Further, after somebody tells me something off the record or even on background, I usually say: "Why can't that be on the record? Why can't I use your name for that?" The source often agrees to let his name be used. But by making "off-the-record" the default mode in journalism, reporters get to learn all sorts of nifty stuff while denying their readers the same privilege.

Further, pols and their operatives study the press at least as much as — if not more than — we study them. Master political operative Lee Atwater would go off the record continually, even with reporters who he knew would break their off-the-record pledge. I once asked him why.

"Because they believe it more if you tell them it's off the record," he said with a sly grin.

Journalists should never forget that they exist to serve their readers, viewers and listeners, not their sources.

The second reason I didn't go to the meeting is that I heard it was going to be a cash bar. Also, I wasn't invited.

Dear Dr. Politics: The New York Times recently quoted unidentified sources saying that "some in the West Wing" wish Holder "would step down, viewing him as politically maladroit." Another said, "The White House is apoplectic about him, and has been for a long time." Will Holder be thrown under the bus or off the sled or wherever they throw people these days?

Answer: I doubt it. At least not in the immediate future. There is a difference between "the White House" and "the West Wing" being apoplectic about a guy and "the president" being apoplectic about a guy. The White House is a big place with a big staff, lots of egos and lots of agendas. Barack Obama does not report to his staff; they report to him. And if he likes Holder, then Holder stays, at least until Holder is ready to go.

Further, the role of the attorney general has changed dramatically in the years since Watergate. An attorney general is no long seen as the president's lawyer, but as the nation's lawyer. And it is not as easy as it once was to muscle an attorney general out of the job.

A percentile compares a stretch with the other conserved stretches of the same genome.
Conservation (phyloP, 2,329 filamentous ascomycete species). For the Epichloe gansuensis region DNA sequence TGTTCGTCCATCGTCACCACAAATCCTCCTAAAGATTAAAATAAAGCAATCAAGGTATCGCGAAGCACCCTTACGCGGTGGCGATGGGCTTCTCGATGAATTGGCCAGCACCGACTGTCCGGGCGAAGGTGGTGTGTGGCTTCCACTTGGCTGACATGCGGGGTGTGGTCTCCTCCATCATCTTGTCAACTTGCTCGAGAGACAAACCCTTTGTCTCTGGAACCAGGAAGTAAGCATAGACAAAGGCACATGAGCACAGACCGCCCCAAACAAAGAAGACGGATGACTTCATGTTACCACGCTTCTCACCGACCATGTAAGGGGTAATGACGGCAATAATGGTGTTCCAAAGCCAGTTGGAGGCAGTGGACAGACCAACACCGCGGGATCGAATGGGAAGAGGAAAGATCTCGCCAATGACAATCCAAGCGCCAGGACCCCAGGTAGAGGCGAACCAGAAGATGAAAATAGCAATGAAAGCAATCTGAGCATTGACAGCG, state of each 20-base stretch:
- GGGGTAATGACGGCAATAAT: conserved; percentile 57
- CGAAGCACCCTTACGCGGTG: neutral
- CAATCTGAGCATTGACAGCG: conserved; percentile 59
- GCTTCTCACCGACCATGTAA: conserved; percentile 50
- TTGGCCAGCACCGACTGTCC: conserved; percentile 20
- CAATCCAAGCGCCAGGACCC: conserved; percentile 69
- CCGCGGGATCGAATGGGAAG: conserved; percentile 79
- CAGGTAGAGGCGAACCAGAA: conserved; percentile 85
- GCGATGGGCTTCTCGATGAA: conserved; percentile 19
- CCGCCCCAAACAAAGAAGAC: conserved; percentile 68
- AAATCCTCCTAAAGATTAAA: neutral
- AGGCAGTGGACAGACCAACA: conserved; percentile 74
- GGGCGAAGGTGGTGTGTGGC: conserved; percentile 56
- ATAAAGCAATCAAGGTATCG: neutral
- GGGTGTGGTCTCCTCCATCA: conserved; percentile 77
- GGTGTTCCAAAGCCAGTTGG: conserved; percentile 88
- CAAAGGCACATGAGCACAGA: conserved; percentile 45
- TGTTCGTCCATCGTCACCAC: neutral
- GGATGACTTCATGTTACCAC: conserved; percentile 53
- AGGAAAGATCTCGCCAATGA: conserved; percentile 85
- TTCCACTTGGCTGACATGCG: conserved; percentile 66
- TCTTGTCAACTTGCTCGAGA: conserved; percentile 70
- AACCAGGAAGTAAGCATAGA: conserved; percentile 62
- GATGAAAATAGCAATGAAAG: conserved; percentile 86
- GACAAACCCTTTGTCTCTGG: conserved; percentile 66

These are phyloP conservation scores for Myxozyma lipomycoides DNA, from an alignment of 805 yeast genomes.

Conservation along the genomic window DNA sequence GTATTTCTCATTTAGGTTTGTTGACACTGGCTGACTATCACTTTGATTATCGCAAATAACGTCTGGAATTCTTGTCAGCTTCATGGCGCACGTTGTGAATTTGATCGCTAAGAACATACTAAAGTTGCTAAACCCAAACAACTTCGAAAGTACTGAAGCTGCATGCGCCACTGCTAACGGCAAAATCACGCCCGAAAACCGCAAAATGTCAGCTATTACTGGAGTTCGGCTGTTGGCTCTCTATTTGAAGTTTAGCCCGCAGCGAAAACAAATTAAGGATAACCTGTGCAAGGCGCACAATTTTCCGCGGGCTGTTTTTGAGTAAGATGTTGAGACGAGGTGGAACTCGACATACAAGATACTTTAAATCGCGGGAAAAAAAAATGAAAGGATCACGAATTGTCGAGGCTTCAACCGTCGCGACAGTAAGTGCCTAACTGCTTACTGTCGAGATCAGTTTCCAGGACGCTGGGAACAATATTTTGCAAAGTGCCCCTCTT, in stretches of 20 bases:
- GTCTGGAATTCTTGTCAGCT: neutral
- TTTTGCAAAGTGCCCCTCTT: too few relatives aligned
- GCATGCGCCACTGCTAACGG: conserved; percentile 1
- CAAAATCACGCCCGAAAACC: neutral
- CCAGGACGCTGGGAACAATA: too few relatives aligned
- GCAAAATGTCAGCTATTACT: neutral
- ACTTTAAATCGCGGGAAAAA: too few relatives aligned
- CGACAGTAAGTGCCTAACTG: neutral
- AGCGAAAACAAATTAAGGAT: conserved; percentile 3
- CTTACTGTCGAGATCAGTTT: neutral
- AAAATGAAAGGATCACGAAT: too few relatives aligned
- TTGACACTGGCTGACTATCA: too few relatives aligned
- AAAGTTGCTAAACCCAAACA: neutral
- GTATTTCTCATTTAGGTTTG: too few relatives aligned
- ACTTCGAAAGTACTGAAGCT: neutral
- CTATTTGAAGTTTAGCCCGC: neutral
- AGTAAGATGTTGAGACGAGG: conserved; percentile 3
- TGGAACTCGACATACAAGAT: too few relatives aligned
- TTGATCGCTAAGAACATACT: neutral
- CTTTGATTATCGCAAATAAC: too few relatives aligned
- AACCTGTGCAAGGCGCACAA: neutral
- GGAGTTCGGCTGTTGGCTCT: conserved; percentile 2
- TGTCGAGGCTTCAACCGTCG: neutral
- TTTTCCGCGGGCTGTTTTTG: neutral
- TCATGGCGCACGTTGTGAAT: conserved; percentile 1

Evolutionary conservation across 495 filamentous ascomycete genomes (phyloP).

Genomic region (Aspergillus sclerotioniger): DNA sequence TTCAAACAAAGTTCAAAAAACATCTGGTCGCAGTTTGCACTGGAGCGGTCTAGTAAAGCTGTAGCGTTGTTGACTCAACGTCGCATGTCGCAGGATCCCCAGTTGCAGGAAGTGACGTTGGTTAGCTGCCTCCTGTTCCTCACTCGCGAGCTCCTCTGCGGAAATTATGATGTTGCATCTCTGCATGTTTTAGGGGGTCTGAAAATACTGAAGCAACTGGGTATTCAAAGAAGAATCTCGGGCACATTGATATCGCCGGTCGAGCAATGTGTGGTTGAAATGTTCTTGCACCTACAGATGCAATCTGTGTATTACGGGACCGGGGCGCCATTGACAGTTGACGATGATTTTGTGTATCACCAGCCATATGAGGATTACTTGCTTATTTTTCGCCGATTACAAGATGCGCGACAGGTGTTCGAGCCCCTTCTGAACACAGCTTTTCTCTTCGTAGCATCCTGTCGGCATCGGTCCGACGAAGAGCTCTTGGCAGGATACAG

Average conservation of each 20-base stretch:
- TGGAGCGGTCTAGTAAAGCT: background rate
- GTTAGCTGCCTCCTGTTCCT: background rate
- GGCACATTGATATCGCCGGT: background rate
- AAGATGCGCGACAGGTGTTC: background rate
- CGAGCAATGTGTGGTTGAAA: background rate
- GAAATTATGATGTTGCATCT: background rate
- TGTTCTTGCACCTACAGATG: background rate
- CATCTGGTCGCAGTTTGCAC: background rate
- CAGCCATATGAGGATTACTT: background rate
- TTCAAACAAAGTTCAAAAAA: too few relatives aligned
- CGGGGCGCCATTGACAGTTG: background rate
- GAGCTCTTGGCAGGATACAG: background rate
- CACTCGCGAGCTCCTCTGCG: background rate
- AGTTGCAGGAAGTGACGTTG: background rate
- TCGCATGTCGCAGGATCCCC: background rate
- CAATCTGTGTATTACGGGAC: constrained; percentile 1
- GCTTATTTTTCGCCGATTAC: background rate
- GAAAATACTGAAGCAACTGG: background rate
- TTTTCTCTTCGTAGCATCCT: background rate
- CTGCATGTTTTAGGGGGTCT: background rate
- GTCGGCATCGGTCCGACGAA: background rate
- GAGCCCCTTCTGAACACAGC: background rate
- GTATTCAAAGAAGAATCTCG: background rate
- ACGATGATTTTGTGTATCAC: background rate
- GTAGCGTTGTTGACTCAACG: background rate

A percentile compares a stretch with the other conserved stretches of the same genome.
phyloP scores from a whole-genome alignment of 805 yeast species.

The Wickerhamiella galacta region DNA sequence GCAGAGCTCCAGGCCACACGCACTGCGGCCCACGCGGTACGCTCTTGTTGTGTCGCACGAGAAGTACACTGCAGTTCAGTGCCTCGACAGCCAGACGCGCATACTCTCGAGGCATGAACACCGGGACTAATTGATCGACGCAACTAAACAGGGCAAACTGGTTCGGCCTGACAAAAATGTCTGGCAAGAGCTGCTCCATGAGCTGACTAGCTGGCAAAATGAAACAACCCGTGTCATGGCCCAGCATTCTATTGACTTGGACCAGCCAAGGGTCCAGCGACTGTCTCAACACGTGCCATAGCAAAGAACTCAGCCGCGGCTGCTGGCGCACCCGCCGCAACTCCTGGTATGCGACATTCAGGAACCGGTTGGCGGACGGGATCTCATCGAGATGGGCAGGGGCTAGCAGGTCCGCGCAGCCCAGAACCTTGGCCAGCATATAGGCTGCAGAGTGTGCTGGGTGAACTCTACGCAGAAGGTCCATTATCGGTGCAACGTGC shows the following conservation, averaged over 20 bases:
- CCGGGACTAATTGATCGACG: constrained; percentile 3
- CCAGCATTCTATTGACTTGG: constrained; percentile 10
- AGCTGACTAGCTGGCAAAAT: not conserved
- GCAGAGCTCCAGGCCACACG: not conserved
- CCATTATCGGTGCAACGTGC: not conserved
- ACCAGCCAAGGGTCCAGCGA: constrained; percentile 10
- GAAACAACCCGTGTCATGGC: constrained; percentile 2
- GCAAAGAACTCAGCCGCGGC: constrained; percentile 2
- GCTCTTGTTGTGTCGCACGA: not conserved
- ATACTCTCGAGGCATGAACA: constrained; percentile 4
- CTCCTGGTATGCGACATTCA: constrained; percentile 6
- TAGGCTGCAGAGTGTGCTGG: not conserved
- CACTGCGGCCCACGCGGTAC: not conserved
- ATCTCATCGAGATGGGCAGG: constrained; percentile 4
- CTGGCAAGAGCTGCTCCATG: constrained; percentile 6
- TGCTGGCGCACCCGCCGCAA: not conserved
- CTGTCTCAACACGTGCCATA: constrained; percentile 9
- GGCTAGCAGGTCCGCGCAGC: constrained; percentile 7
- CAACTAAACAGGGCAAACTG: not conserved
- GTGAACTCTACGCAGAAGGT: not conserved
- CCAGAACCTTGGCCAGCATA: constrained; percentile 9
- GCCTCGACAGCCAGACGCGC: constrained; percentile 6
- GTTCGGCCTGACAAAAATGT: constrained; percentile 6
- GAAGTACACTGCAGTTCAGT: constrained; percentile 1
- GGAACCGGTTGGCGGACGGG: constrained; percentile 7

Besides, Obama is in his last term and has much more freedom to be unpopular over certain issues. He knows Republicans are not going to go to the mattresses to defend the press. The Republicans like the press as much as they like pellagra.

Dear Dr. Politics: Do you think it was proper for John McCain to fly to Syria to engage in private talks with rebel forces, including what may have been a group of terrorist kidnappers?

Reply: Are you daring to question the judgment of a man who thought Sarah Palin was ready to become president and commander in chief on Day One and have her finger on the nuclear button?

McCain is only a problem when he has a free Sunday. On those rare weeks when he has not been invited to appear on a Sunday talk show, he feels free to go to extremely sensitive world trouble spots to see if he can screw things up.

Then, when he gets back, he is invited to go on the Sunday talk shows to defend himself. Even Sen. Rand "I'm Not My Father and That's OK" Paul, R-Ky., has grown upset by McCain's behavior.

Noting it is important to vet the rebels in Syria before we arm them to the teeth, Paul recently said: "Well, apparently we've got a senator over there who got his picture taken with some kidnappers, so I don't know how good a job we're going to do vetting those who are going to get the arms."

And when Rand Paul starts to make sense, you know how seriously messed up things must be.